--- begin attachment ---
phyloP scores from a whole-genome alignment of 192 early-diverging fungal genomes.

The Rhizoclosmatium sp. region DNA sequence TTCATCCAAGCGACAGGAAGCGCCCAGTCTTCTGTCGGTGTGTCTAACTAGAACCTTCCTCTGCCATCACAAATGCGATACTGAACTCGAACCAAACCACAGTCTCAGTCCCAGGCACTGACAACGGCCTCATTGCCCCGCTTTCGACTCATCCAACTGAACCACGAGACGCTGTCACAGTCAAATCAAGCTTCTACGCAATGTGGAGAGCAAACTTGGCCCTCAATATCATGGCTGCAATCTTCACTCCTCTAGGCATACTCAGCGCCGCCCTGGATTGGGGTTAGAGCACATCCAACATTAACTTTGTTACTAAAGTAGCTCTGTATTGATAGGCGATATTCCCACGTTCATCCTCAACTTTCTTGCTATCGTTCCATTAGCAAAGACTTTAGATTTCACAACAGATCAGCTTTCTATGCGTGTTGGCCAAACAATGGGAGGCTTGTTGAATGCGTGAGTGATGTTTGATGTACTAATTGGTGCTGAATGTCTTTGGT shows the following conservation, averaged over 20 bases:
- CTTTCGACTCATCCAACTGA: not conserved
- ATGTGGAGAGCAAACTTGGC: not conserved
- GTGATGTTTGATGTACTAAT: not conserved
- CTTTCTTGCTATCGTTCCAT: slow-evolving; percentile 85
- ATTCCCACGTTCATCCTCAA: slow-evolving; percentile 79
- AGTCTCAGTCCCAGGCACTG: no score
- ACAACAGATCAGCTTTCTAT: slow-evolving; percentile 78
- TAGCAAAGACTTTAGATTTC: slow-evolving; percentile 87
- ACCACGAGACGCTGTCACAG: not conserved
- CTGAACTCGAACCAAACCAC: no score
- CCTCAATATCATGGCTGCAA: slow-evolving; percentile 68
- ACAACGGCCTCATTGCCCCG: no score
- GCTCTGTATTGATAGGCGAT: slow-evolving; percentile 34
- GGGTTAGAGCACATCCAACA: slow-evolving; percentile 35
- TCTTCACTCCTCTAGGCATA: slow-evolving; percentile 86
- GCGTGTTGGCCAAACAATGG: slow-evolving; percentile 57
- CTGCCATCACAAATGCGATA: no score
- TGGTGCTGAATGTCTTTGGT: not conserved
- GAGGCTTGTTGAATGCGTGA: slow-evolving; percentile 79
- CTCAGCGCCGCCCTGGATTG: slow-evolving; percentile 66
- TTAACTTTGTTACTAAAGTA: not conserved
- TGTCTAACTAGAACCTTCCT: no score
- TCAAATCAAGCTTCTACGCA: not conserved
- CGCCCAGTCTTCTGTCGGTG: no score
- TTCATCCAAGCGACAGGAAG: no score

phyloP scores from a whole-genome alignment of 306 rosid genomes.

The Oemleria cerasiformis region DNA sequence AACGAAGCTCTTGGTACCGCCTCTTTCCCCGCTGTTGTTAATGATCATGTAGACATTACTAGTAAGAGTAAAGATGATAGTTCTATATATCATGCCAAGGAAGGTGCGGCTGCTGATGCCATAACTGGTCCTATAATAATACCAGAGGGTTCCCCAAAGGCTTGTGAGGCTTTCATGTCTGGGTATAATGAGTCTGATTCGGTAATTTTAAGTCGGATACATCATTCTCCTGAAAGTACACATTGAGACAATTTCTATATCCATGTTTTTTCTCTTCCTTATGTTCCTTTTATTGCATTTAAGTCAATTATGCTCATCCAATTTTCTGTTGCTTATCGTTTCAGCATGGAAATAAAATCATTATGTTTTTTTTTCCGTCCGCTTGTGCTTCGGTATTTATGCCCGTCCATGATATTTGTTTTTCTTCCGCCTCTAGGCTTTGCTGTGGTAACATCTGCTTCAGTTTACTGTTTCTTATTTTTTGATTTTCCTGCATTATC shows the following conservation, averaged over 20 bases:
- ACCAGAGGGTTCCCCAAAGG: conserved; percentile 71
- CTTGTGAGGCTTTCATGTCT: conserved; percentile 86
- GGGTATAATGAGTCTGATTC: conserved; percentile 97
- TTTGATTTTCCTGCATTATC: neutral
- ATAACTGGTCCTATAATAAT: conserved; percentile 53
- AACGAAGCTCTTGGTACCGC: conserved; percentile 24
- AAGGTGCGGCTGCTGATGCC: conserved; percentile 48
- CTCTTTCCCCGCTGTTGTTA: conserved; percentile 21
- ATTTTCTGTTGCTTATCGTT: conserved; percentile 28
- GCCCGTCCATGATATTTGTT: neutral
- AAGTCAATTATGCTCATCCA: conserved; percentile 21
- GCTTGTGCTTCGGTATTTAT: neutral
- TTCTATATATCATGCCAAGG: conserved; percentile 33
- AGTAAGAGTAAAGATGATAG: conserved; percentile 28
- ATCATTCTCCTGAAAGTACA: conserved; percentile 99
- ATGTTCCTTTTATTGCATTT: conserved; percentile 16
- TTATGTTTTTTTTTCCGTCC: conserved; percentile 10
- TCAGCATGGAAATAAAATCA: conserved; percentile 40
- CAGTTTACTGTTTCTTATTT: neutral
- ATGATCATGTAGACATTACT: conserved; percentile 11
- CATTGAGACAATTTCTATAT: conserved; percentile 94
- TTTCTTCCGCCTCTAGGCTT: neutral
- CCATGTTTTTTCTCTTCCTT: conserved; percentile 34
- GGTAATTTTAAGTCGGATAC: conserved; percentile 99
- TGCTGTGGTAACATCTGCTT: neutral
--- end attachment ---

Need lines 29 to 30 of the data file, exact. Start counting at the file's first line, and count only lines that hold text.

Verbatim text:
The Oemleria cerasiformis region DNA sequence AACGAAGCTCTTGGTACCGCCTCTTTCCCCGCTGTTGTTAATGATCATGTAGACATTACTAGTAAGAGTAAAGATGATAGTTCTATATATCATGCCAAGGAAGGTGCGGCTGCTGATGCCATAACTGGTCCTATAATAATACCAGAGGGTTCCCCAAAGGCTTGTGAGGCTTTCATGTCTGGGTATAATGAGTCTGATTCGGTAATTTTAAGTCGGATACATCATTCTCCTGAAAGTACACATTGAGACAATTTCTATATCCATGTTTTTTCTCTTCCTTATGTTCCTTTTATTGCATTTAAGTCAATTATGCTCATCCAATTTTCTGTTGCTTATCGTTTCAGCATGGAAATAAAATCATTATGTTTTTTTTTCCGTCCGCTTGTGCTTCGGTATTTATGCCCGTCCATGATATTTGTTTTTCTTCCGCCTCTAGGCTTTGCTGTGGTAACATCTGCTTCAGTTTACTGTTTCTTATTTTTTGATTTTCCTGCATTATC shows the following conservation, averaged over 20 bases:
- ACCAGAGGGTTCCCCAAAGG: conserved; percentile 71